2020 on the Farm: Growing through adversity

By Mara Friddle, Emily Wittkop, and James McAuliffe

March 2021

Through the tribulations of what has been a harrowing year, we take solace in the ability to overcome and move forward. The 2020 growing season is a reminder that even through personnel changes, historic wildfires, and a global pandemic, our work is important and worth doing. In 2020, the IAE native plant farm overcame many of the challenges and continued its work to plant the seeds for a successful future. In the following blog, we will show some of the challenges bested and successes to celebrate.

The farm did not escape the effects of the pandemic. The threat of our greenhouse facilities at Oregon State University being inaccessible due to the virus prompted the hasty move of thousands of seedlings to our partner facilities at the Natural Resource Conservation Service’s Corvallis Plant Materials Center (PMC) to finish growing and prepare them for field planting. Even in the face of a global catastrophe, the plants grow, and the flowers still look to the sky. Thankfully, the farm offers us plenty of space to work while adhering to IAE’s strict Covid-19 safety protocols.

American wild carrot (Daucus pusillus) in production at the Corvallis Plant Materials Center.
The record-shattering wildfires and ensuing abysmal air quality came at a critical time for the harvest of our Madia elegans fields. As soon as the smoke cleared, and thanks to the herculean efforts of an inter-departmental work party lead by Emily Wittkop, the harvest was completed faster than ever before!
IAE staff members Emily Wittkop and Rolando Beorchia rake the common madia (Madia elegans) rows in preparation for the final stage of seed harvest.
Common madia (Madia elegans) in wildfire smoke, September 2020.
IAE bid a fond farewell to our former farm manager, Ian Silvernail, in July. Ian was a prominent player at IAE, both as a restoration ecologist with the Habitat Restoration Program, and as farm manager with our Plant Materials Program. We wish Ian well in his new pursuits at the NRCS Corvallis Plant Materials Center!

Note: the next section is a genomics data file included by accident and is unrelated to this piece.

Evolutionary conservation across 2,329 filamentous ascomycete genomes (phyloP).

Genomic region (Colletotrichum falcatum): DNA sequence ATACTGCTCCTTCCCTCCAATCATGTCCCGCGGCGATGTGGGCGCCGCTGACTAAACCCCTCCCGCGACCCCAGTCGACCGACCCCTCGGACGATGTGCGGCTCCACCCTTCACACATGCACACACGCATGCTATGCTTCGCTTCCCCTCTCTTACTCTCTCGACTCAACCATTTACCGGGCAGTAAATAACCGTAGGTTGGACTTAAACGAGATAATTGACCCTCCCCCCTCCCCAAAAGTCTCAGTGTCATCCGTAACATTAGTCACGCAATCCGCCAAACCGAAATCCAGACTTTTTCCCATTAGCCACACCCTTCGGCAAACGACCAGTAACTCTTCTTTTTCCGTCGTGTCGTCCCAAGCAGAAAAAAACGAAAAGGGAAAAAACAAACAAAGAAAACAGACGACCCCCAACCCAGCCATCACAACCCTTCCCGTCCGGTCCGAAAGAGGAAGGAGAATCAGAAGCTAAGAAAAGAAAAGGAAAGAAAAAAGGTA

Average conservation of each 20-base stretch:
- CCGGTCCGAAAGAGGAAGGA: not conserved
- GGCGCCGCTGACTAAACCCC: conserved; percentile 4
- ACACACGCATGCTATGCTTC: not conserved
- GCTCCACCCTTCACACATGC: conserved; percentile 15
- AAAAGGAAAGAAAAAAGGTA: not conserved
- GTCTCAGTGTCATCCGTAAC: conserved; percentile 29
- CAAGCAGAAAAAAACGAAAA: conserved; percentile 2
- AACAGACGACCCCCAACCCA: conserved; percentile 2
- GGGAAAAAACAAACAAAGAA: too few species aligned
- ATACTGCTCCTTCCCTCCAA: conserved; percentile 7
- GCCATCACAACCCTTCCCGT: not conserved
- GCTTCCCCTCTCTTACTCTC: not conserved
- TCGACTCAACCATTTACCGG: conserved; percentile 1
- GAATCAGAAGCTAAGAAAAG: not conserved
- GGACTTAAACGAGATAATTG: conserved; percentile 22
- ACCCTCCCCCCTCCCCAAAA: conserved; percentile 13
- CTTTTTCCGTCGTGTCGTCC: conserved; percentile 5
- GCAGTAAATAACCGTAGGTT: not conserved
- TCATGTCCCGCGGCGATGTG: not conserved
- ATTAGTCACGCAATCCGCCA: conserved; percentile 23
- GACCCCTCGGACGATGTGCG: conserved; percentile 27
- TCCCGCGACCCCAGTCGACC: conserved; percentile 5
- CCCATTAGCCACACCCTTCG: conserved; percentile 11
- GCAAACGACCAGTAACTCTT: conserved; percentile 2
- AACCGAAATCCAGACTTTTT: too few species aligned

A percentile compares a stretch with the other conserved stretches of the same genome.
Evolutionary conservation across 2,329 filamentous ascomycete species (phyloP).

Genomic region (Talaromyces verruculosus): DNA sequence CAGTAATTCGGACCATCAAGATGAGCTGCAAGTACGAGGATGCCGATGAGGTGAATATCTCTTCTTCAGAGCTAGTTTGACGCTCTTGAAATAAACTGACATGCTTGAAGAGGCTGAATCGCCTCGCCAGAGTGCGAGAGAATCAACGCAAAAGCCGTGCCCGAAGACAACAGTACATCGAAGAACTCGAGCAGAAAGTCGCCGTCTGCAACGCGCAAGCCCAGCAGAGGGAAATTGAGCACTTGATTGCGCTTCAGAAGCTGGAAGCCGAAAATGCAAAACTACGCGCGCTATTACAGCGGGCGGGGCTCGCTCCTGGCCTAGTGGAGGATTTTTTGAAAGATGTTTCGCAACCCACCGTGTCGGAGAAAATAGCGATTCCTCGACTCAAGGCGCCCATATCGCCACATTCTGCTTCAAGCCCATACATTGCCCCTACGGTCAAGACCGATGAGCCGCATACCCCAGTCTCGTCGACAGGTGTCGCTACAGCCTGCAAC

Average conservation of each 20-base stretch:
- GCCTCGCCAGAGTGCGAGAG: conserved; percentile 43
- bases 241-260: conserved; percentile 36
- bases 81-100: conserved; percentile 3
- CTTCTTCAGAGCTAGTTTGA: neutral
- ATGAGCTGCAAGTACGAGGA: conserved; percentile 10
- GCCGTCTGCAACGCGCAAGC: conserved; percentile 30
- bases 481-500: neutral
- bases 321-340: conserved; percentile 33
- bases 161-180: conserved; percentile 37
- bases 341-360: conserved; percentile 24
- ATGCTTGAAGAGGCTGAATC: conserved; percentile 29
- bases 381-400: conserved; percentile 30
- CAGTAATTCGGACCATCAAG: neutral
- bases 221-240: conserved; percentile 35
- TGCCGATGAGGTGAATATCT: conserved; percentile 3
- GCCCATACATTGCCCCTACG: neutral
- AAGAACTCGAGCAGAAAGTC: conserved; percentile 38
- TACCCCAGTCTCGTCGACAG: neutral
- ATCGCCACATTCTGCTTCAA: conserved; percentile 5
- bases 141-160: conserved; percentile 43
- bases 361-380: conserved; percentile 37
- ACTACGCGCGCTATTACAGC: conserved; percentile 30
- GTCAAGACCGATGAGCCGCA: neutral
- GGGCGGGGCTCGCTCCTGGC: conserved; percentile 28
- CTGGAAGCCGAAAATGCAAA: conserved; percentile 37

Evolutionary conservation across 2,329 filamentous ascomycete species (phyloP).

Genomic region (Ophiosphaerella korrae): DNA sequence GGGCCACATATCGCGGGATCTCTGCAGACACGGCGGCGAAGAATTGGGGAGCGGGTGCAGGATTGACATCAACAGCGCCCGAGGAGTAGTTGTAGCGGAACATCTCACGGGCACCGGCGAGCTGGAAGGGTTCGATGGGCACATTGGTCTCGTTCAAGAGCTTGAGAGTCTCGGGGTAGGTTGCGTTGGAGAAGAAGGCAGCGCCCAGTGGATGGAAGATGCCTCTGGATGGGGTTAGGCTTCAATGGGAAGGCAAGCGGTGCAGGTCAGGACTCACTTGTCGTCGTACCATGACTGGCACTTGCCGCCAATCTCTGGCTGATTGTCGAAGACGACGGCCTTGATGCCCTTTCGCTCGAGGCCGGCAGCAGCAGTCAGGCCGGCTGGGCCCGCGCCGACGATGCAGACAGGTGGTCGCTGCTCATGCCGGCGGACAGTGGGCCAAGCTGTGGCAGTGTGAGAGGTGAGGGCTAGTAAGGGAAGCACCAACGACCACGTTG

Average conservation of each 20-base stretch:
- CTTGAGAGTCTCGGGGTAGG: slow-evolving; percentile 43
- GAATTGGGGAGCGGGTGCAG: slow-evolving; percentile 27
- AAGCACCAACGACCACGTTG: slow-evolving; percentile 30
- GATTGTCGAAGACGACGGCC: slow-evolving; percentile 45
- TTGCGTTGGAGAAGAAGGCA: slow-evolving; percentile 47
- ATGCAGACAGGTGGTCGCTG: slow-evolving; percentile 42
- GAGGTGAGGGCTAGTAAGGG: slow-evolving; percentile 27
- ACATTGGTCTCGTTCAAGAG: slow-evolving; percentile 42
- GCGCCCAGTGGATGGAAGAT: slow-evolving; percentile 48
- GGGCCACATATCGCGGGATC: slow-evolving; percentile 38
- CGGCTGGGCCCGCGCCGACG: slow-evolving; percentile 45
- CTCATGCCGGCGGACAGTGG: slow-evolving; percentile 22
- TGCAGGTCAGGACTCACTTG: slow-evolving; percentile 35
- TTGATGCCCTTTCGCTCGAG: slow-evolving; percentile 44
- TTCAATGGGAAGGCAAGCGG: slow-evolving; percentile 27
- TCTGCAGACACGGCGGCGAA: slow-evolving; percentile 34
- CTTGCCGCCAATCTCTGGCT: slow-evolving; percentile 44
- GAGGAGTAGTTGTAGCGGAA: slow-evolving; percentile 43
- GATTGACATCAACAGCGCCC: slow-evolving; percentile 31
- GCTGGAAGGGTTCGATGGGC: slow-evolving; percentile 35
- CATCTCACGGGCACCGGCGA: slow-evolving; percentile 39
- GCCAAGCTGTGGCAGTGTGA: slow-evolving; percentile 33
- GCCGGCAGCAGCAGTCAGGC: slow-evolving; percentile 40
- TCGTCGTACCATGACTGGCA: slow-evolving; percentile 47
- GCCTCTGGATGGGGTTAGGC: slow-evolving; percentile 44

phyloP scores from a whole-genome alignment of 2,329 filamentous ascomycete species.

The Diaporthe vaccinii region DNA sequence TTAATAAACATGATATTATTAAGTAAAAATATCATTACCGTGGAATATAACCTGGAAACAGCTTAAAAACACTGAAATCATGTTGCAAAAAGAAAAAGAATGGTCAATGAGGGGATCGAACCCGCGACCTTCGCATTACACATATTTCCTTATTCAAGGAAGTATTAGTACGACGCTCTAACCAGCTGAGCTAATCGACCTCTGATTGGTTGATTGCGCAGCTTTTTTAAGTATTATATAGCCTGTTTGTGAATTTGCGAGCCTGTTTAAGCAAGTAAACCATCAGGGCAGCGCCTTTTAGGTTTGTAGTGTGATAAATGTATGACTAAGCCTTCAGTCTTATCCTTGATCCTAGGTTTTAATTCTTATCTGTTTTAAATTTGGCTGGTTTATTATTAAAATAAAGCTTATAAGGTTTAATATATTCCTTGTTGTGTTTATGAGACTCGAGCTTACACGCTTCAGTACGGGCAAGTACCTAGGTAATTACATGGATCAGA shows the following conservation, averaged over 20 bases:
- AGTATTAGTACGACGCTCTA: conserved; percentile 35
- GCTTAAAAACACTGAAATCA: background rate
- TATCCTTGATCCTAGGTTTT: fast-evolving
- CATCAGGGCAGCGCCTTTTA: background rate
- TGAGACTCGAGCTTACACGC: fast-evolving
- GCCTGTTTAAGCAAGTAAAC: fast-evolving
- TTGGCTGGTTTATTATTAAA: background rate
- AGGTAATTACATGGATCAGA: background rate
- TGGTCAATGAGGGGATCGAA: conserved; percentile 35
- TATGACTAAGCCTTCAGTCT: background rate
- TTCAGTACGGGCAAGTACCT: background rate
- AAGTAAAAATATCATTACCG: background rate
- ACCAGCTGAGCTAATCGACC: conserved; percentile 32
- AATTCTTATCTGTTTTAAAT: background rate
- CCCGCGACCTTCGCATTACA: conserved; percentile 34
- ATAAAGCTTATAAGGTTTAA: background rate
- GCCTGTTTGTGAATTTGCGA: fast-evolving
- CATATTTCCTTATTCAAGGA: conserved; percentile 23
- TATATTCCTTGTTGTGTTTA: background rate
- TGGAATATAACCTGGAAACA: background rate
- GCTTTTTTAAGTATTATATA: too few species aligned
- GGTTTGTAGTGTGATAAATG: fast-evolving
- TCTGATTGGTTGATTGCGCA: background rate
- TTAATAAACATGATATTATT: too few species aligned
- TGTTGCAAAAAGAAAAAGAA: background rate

Mara Friddle joined the Plant Materials Program as the new farm manager in October. In a funny twist of fate, Mara was the horticulturist at the Corvallis Plant Materials Center before accepting this position. In her role at the Plant Materials Center, Mara cared for IAE’s seedlings during all the Covid-19 chaos, so she was no stranger to IAE’s work.


Former IAE Farm Manager Ian Silvernail hiding in the 2020 barestem biscuitroot (Lomatium nudicaule) harvest.
Mara Friddle planting Tolmie’s star tulip (Calochortus tolmiei) bulbs at the Institute for Applied Ecology’s native plant farm.
Through all these upheavals, we still saw great success on the farm. In 2020, there were a total of 35 species in production on the farm. Almost 22,000 plugs and bulbs were grown for seed amplification fields and for planting at restoration sites, including over 5,000 plugs of threatened and endangered species. The Plant Materials Program collaborated with 57 partnering agencies and 38 private landowners to keep all this important work going (and growing).
Narrowleaf onion (Allium amplectans) in production. Bulbs were initially grown in flats, then transplanted into the ground at the farm last fall.
IAE’s native plant farm in full bloom.
Oregon lupine (Lupinus oreganus) in production at the farm.
The 2020 AmeriCorps team taking a break from thinning coast tarweed (Madia sativa) for a little rainbow photo opportunity.
We were grateful to have socially-distanced collaborations occur in the last year. The farm staff were lucky to have the help of our team of AmeriCorps volunteers in the fall of 2020. These intrepid folks helped the farm crew get all our bulb crops in the ground before the winter rains began. They returned for one more crucial day of thinning the coast tarweed (Madia sativa) seedlings before their time with us was done. Huge thanks to those folks, and here’s hoping your next assignment is a little warmer and a lot dryer!

While 2020 presented us with some truly monumental challenges, the farm keeps us looking to the future as the flowers look to the sun. We are grateful for the Oregon State University Vegetable Farm for the space for our native plant farm, and for help from the Natural Resource Conservation Service’s Plant Materials Center. 2021 has us excited about new staff, a production greenhouse full of seedlings and all the new challenges and rewards that come from growing native plants in the Pacific Northwest.